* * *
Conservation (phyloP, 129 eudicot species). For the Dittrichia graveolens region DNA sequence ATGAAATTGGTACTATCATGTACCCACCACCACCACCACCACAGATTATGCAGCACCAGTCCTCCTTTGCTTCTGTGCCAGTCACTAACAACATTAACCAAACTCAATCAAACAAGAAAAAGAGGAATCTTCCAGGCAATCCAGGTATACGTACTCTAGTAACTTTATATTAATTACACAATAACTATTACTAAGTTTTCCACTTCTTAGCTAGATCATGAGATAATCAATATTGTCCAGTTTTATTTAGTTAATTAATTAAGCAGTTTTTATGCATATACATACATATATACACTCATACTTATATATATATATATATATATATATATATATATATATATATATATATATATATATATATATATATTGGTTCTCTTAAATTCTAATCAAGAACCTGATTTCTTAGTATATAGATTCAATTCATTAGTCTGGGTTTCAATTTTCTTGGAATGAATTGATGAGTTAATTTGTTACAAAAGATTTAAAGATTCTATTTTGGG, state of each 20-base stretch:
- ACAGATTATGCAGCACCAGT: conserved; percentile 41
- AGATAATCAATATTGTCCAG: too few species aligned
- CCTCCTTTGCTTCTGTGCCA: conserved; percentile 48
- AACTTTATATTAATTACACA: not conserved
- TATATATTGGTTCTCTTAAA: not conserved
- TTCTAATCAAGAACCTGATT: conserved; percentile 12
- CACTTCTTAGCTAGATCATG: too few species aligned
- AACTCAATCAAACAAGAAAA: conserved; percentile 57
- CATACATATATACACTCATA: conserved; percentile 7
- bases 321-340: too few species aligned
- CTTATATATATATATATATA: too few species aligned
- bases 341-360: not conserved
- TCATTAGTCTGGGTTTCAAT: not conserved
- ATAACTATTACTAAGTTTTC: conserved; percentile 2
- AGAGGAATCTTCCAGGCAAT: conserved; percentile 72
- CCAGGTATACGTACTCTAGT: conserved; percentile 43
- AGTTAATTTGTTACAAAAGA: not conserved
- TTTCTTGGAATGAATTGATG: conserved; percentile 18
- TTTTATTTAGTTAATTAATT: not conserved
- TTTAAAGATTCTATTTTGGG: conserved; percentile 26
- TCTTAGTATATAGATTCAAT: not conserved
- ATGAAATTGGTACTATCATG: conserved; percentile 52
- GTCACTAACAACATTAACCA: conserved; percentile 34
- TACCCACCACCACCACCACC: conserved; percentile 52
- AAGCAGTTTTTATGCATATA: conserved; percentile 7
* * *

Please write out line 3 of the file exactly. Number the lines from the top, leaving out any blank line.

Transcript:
- AGATAATCAATATTGTCCAG: too few species aligned